David Streever
This book depicts the brutality & violence that the middle & upper classes pursued after the war in Vienna.

Interestingly, the random brutality is mostly directed by the immaculate young woman from a wealthy family (Sophie). The large & muscular working class man (Hans) is focused on earning money & being with the wealthy Sophie.

Two other characters--siblings--Anna (a bit crazy and wild--but also has a psychological disorder causing her to cease speaking. Loves piano) & Rainer
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Gilgamesh  Nabeel
تحاول الكاتبة النمساويّة الحائزة على جائزة نوبل "إلفريده يلينك" البحث عن أسباب العنف لدى المراهقين والشباب من خلال قيامها بتشريح نفسي وإجتماعي لشخصيّات الرواية الرئيسيّة والتي تفرض ظروف البحث عن تلك الأسباب على الكاتبة أن تمنح الشخصيّات الأخرى من الجيل الأكبر حيّزا كبيرا ولا يقل أهميّة عن دور شخصيّات الشباب الأربعة لدرجة يكاد يختفي معها الحاجز بين الشخصيات الرئيسيّة والثانوية فيصبح للجميع دورهم ووجودهم الأساسي في حبكة الرواية التي تتجسّد في الواقع من خلال التحليل النفسي العميق لكل شخصيّة بطريقة ...more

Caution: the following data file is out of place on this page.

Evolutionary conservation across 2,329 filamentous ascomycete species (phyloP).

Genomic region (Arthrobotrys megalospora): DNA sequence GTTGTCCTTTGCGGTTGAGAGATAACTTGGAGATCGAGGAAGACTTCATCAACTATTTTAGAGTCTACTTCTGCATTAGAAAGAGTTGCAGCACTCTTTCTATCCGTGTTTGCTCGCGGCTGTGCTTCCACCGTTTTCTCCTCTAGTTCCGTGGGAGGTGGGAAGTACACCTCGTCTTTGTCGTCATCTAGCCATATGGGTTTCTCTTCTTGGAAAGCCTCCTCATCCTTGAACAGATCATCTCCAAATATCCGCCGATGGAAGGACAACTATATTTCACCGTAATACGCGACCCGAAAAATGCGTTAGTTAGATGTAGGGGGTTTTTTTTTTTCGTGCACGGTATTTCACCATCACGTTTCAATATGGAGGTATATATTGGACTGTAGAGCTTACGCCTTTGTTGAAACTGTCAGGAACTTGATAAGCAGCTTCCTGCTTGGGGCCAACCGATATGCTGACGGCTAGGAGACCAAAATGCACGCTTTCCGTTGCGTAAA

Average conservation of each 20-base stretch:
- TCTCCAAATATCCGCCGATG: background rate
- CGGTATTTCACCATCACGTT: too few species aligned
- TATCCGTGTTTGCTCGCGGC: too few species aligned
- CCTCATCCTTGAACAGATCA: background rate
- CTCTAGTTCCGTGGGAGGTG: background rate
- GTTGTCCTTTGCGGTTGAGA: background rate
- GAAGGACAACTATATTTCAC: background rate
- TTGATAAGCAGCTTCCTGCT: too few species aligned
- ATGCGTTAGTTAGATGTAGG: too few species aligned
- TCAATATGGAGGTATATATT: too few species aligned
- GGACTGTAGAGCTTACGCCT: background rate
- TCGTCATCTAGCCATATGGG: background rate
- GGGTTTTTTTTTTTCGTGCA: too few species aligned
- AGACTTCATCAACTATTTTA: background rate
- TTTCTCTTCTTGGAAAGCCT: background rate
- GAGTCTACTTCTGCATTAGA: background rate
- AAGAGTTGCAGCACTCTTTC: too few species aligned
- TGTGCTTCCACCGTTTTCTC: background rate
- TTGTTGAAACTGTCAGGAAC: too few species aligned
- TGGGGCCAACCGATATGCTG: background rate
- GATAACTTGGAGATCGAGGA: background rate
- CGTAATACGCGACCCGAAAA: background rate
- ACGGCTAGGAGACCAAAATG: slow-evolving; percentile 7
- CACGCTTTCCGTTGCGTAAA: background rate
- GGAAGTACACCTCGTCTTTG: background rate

S.
What strikes me about this book is the down-spiraling dynamic and the feeling no one's in control. As if there weren't even a narrator. The manic title, "Wonderful Wonderful Times," with its exaggeration and sarcasm, heightens that impression. That said, the German title is the more sober "Die Ausgesperrten," which means 'the outsiders,' or 'those left out' or 'barred,' and is in part a reference to Camus' "The Stranger/Outsider," which is alluded to numerous times.